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John Clayton: Londoon Tour 2
Here's a London YOU Probably Never Knew Existed
River Boats as Busses, Blue Bicycles, Luxury Dining
and "Eyeing the City from Above"
Words and (most) photos by John Clayton
Part 3 of a 5 part series

an you really enjoy an Oyster on the London Underground, and how would you feel about taking a bus on the River Thames and, finally, do you think you have a real "London Eye" for great photos?

See London BEST With An Oyster!

Now, you're saying to yourself, are these travel riddles or has John Clayton traveled to so many places that he's lost his marbles? No, the facts are just these - and they're all created to make YOUR trip to London much more enjoyable. When I was growing up in that great city, you paid certain a fare to ride the Underground from point A to point B. For many years now, that's all changed, and they've put into operation a vast range of passenger options that includes lots of different zones, meaning your fare is based on how many zones you travel to and from.

I've no idea how "Transport for London" (that's the generic term for what used to be called London Transport) came up with the name Oyster, but it's certainly memorable. Most of the major cities around the world that I've been to, have nifty ideas on saving money on various modes of transport, but based on this last trip I'm convinced London has the best range of options anywhere. The Oyster (and it is just like a regular sized credit card) covers travel on journeys on busses, the tube (Underground) trams, Docklands Light Railways (this is a superb, wonderful, nifty way to travel) and what's called "London Overground," as well as National Rail Services from London, and even on the River Thames when you travel on Thames River Clippers.

Oyster card and card reader
Photo courtesy Transport for London

There are too many options and fares for a definitive answer, so my recommendation is go online and check out THREE excellent sites - www.londonpass.com/travel-card - www.tfl.gov.uk/oyster - www.visitbritainshop.com

In a nutshell Oyster cards save you money and valuable time, and there are discounts for children, teenagers, students and some adults. The above websites will give you more information about all this than you ever knew existed, and if London is in your plans, I urge you to get one. The only thing that slightly threw me off, was what they call the Yellow Card Reader. At the Entrance and Exit of every tube station you'll see a little yellow marker on the turnstile. Every time you start your trip, you need to pass your Oyster card over that "bulge or bump," and also need to do it on your way out.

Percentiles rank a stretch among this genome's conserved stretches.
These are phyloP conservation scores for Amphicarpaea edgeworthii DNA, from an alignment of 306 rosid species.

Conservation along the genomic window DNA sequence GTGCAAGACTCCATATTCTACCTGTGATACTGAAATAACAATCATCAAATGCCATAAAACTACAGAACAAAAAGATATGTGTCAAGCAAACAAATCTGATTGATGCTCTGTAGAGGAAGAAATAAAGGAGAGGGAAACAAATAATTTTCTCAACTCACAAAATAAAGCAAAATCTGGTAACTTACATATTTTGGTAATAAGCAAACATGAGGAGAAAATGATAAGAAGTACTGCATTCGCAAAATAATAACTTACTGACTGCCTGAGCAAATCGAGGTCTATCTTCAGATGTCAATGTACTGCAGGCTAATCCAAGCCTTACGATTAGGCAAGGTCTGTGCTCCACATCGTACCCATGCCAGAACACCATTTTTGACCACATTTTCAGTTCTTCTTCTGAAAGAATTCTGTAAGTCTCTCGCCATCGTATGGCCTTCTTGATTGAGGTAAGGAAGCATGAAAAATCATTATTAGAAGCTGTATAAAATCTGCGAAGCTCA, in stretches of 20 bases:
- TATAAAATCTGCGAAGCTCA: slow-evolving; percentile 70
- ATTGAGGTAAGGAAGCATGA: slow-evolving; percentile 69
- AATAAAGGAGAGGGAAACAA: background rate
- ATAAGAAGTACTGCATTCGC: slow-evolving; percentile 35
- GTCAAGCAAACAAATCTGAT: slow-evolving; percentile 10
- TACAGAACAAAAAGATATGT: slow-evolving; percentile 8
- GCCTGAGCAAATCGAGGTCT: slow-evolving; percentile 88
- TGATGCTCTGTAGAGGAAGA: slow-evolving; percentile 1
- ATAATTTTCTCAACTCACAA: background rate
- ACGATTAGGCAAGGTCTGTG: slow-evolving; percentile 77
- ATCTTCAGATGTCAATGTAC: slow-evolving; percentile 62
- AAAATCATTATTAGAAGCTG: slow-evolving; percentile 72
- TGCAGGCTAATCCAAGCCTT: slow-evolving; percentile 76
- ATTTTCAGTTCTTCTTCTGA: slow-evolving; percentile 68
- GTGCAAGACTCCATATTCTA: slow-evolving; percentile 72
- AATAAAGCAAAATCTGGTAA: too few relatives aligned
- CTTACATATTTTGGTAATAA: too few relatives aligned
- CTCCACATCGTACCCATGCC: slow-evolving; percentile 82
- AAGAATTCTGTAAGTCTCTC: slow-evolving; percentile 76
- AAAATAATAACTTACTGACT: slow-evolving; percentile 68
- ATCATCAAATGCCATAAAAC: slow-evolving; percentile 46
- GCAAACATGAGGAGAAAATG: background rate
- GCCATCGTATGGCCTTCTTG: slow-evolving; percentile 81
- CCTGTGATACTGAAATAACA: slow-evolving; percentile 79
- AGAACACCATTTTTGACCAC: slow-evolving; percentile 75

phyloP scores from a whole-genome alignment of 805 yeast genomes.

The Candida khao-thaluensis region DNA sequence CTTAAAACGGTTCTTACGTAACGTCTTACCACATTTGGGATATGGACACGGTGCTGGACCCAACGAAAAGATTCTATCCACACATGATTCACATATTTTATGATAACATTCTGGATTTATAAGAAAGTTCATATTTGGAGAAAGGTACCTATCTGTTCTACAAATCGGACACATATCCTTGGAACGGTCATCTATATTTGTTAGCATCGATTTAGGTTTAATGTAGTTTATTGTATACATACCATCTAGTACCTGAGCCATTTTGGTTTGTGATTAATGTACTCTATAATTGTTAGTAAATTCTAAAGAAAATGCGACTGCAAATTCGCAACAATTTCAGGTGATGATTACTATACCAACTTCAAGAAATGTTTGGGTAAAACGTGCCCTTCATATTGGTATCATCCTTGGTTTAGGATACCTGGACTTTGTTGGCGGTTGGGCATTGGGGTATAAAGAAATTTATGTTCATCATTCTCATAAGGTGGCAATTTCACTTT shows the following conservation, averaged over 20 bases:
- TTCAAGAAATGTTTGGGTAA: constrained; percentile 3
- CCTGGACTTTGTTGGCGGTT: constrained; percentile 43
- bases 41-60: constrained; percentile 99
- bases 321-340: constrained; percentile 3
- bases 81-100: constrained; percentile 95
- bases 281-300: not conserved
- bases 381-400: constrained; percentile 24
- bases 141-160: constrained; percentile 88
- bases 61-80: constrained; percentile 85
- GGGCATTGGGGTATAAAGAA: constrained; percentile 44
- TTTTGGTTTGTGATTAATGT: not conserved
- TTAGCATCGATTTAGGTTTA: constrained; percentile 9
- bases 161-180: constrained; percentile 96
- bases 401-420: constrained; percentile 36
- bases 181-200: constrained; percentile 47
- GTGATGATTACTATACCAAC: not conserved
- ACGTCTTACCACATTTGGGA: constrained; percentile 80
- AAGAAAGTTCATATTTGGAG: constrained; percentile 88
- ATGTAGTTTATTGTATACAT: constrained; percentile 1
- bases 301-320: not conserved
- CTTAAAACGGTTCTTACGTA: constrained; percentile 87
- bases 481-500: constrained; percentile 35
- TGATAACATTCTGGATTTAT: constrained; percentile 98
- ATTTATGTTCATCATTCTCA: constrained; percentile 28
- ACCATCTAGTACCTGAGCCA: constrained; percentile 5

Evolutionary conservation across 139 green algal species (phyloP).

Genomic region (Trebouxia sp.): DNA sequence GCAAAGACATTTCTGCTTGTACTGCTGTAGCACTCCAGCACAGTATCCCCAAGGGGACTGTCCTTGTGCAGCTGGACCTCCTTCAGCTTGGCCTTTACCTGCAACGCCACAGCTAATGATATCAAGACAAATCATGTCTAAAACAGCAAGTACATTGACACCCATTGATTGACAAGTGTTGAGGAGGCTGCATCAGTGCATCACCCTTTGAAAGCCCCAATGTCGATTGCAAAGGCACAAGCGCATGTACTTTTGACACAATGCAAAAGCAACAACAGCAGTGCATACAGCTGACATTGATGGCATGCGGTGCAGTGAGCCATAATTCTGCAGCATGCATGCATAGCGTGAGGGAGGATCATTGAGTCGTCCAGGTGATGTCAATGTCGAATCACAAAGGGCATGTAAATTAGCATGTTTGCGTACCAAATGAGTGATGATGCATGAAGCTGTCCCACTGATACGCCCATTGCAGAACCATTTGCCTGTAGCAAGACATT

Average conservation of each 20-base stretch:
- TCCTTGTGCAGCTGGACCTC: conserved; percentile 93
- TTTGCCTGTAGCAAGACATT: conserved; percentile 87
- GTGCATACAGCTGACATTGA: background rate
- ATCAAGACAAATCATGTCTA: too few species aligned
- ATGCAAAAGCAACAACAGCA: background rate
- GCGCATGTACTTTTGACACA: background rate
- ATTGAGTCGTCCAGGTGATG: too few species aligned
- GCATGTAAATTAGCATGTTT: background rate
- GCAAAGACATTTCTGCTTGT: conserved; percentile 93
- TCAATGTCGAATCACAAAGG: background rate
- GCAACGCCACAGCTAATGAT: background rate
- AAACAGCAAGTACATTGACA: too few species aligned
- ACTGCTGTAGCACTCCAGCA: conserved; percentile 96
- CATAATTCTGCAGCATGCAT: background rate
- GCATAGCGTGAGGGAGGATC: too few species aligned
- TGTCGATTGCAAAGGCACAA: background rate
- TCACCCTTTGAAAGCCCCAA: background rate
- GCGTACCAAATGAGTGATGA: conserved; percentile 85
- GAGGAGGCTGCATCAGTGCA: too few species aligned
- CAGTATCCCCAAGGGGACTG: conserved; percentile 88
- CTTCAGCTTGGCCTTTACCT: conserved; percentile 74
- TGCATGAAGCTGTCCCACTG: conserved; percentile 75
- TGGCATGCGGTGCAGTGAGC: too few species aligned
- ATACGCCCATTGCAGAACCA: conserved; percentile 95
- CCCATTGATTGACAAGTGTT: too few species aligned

The Best "Bus" On the River Thames!

It was the American biochemist Albert Szent-Gyorgyi who noted that, "Discovery consists of looking at the same thing as everyone else, and then thinking something different." I love that quote because it expresses so eloquently my next "discovery" in today's London. Years ago the River Thames was just a majestic river that ran through London and was somewhat historic for a variety of reasons. But then, as time passed and tourism experts in London, and elsewhere around the world, got to thinking about how to create new transportation projects. Enter forward thinking men in London called Sean Collins and Alan Woods in 1999. They decided, after a great deal of research, that there was a significant opportunity to build – and operate – a fleet of hi speed passenger boats (many of them sleek looking Catamarans) for a passenger river service on the Thames. They named their company Thames Clippers.

boat on the Thames with the Tower Bridge in the background, London

It proved so popular – and very successful – that in 2006 it was taken over by the giant Anschutz Entertainment Group. We rode it from our hotel – the Corinthia – which is right next to the Bank tube station and the boarding jetty for Thames Clippers, and it was superb.

Comfortable, very fast and total fun, they come every 20 minutes. Although there are a wide variety of fare options, the basic Hop On Hop off fare between Milbank Millennium Pier and Canary Wharf, is 12 pounds (or about eighteen dollars) or twenty five pounds for a family. A single adult OW ticket is English pounds 5.30 or 4.80 if purchased online.